Saturday, May 09, 2009

One Love, One Heart, Let's Get Together

Acts 8:26-40, 1 John 4:7-21, John 15:1-8

What's the best piece of good news that you've heard this week? Of course, it might be something personal - news about the birth of a grandchild or one of your children getting a job, or about a cure or treatment for an illness. But maybe this week hasn't been all that eventful for you personally, and the best piece of good news you heard was something on the radio or the TV.

One piece of good news which dominated the headlines at the start of the week was the story of Ben Southall, the 34 year-old Englishman who has won a competition to live, with his girlfriend, on a tropical island on Australia's Great Barrier Reef. He'll have a three bedroom luxury villa to live in for six months, the use of a buggy to drive around the island, a private swimming pool and a wet suit for snorkeling on the Reef itself. Not only that but he'll be paid a salary of £74,000 - and all he has to do in return is write a daily blog - or Internet diary - about his experiences.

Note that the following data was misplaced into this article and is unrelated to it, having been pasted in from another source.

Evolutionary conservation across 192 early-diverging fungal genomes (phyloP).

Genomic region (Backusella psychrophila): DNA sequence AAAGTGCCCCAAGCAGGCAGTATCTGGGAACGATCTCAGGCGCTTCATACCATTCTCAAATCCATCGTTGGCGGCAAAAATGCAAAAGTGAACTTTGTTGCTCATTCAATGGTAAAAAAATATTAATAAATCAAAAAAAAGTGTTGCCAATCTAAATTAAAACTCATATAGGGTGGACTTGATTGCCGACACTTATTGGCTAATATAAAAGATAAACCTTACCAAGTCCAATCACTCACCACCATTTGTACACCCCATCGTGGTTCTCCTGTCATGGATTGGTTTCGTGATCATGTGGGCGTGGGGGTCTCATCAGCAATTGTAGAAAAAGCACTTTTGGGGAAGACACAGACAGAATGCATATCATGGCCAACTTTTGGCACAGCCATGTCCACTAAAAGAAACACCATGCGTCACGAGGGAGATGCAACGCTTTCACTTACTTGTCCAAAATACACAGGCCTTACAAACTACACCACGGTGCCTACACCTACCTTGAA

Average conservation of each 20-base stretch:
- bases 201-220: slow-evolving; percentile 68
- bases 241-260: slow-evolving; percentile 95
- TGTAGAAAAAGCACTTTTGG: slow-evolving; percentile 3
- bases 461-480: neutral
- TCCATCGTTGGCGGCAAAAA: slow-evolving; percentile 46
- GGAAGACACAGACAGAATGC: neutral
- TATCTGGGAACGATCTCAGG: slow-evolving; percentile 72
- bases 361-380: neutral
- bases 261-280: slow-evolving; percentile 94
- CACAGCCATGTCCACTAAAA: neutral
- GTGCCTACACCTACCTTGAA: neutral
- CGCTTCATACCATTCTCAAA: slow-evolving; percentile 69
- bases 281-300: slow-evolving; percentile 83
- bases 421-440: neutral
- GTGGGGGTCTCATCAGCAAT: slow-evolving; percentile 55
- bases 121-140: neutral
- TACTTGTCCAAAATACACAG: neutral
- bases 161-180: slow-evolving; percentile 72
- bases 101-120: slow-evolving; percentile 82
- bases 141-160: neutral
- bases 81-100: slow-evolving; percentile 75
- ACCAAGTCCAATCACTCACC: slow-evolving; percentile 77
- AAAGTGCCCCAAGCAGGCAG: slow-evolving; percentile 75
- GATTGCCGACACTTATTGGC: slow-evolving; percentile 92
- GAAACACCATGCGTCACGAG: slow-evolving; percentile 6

Already the story has generated more than £50 million worth of free publicity for the Australian tourist industry, making it the most successful marketing campaign of its kind. But perhaps it's not quite such unalloyed good news for MrSouthall as everyone seems to think. One Australian commentator pointed out that the island and its waters has a population of sharks, salt-water crocodiles, a breed of large aggressive birds called cassowaries - which specialise in kick boxing, seven of the ten most venomous species of snake - including sea snakes, the odd venomous lizard, plagues of box jellyfish, black widow and funnel web spiders and stingrays. And then there are the cane toads, a large and aggressive breed of toad which will think nothing of coming into your kitchen in search of food. The Australian Government advises that the only way to get rid of them is to beat them to death with a golf club or cricket bat.